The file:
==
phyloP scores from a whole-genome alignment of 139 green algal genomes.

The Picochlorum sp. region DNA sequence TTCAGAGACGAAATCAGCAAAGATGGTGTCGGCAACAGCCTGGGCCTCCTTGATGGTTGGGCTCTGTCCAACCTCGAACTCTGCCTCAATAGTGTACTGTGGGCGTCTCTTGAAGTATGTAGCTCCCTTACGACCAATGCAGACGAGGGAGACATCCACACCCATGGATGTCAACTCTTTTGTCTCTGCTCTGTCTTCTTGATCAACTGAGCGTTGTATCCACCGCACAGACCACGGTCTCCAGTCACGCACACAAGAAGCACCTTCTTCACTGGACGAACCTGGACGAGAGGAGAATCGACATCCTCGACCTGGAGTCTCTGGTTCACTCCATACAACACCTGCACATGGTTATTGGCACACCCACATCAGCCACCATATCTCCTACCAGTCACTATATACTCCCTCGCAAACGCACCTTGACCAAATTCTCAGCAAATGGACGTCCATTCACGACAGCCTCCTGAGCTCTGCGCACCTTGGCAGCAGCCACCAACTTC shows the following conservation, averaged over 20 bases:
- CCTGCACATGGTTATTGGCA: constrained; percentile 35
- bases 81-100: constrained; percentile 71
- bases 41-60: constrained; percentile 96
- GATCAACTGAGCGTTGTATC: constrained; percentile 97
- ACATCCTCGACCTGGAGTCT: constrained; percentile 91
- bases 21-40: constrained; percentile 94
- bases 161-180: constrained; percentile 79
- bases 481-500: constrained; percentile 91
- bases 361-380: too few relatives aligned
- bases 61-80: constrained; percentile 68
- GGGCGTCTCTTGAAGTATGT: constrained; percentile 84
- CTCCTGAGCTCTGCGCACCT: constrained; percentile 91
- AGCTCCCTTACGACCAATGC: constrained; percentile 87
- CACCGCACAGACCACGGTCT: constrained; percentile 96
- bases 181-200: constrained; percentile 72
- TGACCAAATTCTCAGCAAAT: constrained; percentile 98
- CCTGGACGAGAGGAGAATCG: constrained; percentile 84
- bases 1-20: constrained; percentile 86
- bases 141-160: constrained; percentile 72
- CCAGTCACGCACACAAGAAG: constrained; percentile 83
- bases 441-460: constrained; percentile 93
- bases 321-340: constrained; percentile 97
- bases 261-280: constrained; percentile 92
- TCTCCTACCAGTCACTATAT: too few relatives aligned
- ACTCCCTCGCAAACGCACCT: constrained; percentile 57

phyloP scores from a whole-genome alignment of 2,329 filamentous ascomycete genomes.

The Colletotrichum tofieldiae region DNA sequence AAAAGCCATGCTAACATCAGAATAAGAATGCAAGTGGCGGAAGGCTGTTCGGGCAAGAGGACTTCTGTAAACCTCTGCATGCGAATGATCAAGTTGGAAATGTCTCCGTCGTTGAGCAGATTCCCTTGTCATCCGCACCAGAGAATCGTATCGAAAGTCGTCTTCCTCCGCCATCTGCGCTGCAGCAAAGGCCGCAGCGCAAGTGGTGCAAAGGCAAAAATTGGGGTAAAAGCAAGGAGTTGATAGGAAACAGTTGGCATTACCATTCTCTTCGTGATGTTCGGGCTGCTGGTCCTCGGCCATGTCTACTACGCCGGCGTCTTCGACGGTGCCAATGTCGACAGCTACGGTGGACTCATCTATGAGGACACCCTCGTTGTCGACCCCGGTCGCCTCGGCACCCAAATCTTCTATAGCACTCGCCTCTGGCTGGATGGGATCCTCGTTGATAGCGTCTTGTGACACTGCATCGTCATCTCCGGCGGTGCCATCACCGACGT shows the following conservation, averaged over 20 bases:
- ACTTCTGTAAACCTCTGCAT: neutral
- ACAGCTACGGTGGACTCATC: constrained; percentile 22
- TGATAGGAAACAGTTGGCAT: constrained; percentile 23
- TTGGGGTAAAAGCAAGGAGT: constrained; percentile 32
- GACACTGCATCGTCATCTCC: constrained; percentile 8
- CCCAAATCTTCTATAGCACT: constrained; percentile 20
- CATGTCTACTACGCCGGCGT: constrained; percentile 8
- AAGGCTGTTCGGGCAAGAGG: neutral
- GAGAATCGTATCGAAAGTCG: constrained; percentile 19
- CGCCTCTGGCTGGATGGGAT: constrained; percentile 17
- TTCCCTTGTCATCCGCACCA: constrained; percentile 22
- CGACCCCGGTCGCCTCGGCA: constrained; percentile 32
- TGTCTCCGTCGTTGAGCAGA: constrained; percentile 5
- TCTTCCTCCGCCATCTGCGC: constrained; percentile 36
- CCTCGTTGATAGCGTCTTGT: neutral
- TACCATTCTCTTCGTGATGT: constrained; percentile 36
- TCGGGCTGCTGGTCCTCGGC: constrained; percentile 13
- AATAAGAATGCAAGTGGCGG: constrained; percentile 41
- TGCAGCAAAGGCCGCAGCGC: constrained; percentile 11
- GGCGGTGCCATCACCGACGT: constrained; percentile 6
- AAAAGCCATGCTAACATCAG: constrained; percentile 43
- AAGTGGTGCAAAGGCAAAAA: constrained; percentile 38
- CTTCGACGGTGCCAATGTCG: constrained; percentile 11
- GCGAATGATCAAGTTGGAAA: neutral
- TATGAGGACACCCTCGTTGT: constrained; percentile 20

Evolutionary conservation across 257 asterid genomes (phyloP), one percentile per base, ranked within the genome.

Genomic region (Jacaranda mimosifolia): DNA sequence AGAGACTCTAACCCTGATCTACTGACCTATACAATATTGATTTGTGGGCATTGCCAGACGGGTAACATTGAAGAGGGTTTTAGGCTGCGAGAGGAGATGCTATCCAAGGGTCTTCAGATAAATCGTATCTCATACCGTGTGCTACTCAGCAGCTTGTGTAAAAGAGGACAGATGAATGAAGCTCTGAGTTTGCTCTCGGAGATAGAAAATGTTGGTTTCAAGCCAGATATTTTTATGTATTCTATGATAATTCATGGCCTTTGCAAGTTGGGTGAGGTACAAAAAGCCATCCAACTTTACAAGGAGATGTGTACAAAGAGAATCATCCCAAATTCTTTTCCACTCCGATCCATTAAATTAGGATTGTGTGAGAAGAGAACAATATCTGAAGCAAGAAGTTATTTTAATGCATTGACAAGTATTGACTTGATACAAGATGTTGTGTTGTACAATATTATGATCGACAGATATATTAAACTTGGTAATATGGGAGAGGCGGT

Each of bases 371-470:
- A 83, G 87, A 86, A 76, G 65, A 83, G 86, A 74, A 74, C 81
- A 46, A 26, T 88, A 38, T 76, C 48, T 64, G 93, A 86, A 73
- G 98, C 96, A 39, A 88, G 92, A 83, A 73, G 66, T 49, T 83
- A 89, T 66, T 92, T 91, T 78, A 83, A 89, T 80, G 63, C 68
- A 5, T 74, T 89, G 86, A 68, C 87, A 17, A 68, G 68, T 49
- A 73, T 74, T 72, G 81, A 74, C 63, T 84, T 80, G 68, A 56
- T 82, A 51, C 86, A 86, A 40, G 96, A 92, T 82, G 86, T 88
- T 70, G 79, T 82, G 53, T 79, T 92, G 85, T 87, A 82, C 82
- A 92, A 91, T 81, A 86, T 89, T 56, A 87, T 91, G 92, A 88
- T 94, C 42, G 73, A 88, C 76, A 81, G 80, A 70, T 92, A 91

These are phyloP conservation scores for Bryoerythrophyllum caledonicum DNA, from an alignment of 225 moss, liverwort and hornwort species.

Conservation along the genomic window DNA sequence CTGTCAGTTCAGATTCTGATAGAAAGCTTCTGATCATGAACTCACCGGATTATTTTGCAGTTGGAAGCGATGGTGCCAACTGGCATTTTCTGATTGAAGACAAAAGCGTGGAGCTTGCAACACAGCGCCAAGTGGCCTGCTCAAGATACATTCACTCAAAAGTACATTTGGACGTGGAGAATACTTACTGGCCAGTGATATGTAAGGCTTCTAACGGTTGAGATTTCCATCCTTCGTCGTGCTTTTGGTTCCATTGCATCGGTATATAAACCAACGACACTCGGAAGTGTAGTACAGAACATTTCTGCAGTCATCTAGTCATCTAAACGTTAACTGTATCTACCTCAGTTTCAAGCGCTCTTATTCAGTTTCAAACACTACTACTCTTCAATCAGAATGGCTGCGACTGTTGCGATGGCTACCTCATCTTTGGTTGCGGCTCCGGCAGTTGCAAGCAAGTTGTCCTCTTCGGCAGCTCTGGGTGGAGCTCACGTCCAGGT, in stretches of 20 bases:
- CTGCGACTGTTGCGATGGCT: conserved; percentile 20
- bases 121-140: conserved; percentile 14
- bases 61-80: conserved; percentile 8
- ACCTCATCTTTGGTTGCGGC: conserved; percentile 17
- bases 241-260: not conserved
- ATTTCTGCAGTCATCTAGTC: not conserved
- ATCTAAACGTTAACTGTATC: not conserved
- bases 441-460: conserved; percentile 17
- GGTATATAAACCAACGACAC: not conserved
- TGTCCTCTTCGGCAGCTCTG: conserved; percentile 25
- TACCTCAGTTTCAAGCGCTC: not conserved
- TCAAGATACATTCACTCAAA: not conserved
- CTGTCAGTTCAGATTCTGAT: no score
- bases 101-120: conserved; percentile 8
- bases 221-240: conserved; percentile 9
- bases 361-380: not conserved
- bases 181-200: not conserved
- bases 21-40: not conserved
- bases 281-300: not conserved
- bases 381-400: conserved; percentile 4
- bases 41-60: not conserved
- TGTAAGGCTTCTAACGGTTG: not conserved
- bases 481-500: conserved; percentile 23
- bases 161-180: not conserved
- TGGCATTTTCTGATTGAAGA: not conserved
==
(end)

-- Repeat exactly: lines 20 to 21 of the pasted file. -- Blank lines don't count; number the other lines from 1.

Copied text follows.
- bases 1-20: constrained; percentile 86
- bases 141-160: constrained; percentile 72